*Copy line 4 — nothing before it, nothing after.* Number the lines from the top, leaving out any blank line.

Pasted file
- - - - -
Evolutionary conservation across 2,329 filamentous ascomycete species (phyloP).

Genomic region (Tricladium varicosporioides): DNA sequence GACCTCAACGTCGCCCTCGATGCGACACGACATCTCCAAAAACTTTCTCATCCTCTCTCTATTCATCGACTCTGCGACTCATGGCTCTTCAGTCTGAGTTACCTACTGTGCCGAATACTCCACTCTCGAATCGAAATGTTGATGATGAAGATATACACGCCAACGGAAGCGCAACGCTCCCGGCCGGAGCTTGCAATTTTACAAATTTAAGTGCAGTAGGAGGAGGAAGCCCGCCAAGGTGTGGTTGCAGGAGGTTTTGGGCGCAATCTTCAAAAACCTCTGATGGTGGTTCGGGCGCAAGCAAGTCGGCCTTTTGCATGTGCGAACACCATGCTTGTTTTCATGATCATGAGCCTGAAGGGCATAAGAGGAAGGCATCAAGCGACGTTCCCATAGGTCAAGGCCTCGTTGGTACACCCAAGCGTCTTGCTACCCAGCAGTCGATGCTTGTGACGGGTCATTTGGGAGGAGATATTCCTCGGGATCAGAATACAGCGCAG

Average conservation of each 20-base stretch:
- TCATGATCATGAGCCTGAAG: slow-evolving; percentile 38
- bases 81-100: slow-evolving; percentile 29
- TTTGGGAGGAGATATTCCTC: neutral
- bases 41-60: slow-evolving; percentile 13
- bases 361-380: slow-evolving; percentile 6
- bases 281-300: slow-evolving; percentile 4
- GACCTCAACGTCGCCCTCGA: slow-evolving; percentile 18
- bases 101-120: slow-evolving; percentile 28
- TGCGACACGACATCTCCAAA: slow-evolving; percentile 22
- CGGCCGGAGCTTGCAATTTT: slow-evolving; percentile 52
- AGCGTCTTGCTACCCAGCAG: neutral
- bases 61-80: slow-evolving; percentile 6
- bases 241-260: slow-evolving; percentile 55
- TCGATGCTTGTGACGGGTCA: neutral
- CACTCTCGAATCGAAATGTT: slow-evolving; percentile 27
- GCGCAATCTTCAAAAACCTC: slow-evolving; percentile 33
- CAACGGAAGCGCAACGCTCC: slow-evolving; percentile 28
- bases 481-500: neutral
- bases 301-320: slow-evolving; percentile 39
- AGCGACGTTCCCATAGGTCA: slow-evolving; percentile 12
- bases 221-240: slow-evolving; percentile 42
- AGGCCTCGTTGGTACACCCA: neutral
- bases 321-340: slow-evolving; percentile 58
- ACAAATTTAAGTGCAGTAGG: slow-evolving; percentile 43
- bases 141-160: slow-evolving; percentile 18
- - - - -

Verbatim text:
- TCATGATCATGAGCCTGAAG: slow-evolving; percentile 38